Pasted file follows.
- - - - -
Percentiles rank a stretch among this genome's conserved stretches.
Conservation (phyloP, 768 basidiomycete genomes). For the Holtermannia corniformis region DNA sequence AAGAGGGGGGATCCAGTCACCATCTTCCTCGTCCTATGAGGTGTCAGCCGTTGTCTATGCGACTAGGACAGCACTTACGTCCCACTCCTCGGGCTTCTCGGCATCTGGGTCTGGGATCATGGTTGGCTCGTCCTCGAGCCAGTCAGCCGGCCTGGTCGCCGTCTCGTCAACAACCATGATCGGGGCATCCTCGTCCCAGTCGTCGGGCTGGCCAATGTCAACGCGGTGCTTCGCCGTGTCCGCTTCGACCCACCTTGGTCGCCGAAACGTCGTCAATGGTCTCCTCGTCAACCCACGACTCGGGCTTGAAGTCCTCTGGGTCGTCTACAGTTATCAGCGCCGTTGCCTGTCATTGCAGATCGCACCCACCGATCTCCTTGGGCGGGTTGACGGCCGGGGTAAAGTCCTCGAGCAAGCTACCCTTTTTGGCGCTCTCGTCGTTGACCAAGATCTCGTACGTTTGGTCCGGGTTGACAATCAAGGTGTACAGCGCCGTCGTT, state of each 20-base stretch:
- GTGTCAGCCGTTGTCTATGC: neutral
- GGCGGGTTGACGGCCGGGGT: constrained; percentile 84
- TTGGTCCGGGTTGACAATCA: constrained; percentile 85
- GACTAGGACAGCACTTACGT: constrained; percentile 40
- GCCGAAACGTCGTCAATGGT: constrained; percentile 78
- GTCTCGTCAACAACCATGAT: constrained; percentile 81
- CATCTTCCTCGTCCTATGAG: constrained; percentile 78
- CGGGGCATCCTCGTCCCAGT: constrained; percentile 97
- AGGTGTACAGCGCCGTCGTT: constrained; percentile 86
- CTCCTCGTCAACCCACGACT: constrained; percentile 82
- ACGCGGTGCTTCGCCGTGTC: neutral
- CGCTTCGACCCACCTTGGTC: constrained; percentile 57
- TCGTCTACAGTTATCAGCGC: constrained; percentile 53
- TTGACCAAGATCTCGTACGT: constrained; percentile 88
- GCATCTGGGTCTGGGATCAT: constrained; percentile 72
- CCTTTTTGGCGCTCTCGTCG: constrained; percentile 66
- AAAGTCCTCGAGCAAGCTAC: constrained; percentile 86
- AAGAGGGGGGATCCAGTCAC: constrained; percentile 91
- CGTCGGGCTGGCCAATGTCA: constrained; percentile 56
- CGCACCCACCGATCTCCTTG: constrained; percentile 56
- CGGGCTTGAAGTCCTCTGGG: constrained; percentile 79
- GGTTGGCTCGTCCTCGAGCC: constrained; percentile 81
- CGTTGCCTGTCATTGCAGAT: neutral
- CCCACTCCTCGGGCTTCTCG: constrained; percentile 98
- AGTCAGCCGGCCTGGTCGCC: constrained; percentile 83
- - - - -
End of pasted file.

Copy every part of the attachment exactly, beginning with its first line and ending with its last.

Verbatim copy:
Percentiles rank a stretch among this genome's conserved stretches.
Conservation (phyloP, 768 basidiomycete genomes). For the Holtermannia corniformis region DNA sequence AAGAGGGGGGATCCAGTCACCATCTTCCTCGTCCTATGAGGTGTCAGCCGTTGTCTATGCGACTAGGACAGCACTTACGTCCCACTCCTCGGGCTTCTCGGCATCTGGGTCTGGGATCATGGTTGGCTCGTCCTCGAGCCAGTCAGCCGGCCTGGTCGCCGTCTCGTCAACAACCATGATCGGGGCATCCTCGTCCCAGTCGTCGGGCTGGCCAATGTCAACGCGGTGCTTCGCCGTGTCCGCTTCGACCCACCTTGGTCGCCGAAACGTCGTCAATGGTCTCCTCGTCAACCCACGACTCGGGCTTGAAGTCCTCTGGGTCGTCTACAGTTATCAGCGCCGTTGCCTGTCATTGCAGATCGCACCCACCGATCTCCTTGGGCGGGTTGACGGCCGGGGTAAAGTCCTCGAGCAAGCTACCCTTTTTGGCGCTCTCGTCGTTGACCAAGATCTCGTACGTTTGGTCCGGGTTGACAATCAAGGTGTACAGCGCCGTCGTT, state of each 20-base stretch:
- GTGTCAGCCGTTGTCTATGC: neutral
- GGCGGGTTGACGGCCGGGGT: constrained; percentile 84
- TTGGTCCGGGTTGACAATCA: constrained; percentile 85
- GACTAGGACAGCACTTACGT: constrained; percentile 40
- GCCGAAACGTCGTCAATGGT: constrained; percentile 78
- GTCTCGTCAACAACCATGAT: constrained; percentile 81
- CATCTTCCTCGTCCTATGAG: constrained; percentile 78
- CGGGGCATCCTCGTCCCAGT: constrained; percentile 97
- AGGTGTACAGCGCCGTCGTT: constrained; percentile 86
- CTCCTCGTCAACCCACGACT: constrained; percentile 82
- ACGCGGTGCTTCGCCGTGTC: neutral
- CGCTTCGACCCACCTTGGTC: constrained; percentile 57
- TCGTCTACAGTTATCAGCGC: constrained; percentile 53
- TTGACCAAGATCTCGTACGT: constrained; percentile 88
- GCATCTGGGTCTGGGATCAT: constrained; percentile 72
- CCTTTTTGGCGCTCTCGTCG: constrained; percentile 66
- AAAGTCCTCGAGCAAGCTAC: constrained; percentile 86
- AAGAGGGGGGATCCAGTCAC: constrained; percentile 91
- CGTCGGGCTGGCCAATGTCA: constrained; percentile 56
- CGCACCCACCGATCTCCTTG: constrained; percentile 56
- CGGGCTTGAAGTCCTCTGGG: constrained; percentile 79
- GGTTGGCTCGTCCTCGAGCC: constrained; percentile 81
- CGTTGCCTGTCATTGCAGAT: neutral
- CCCACTCCTCGGGCTTCTCG: constrained; percentile 98
- AGTCAGCCGGCCTGGTCGCC: constrained; percentile 83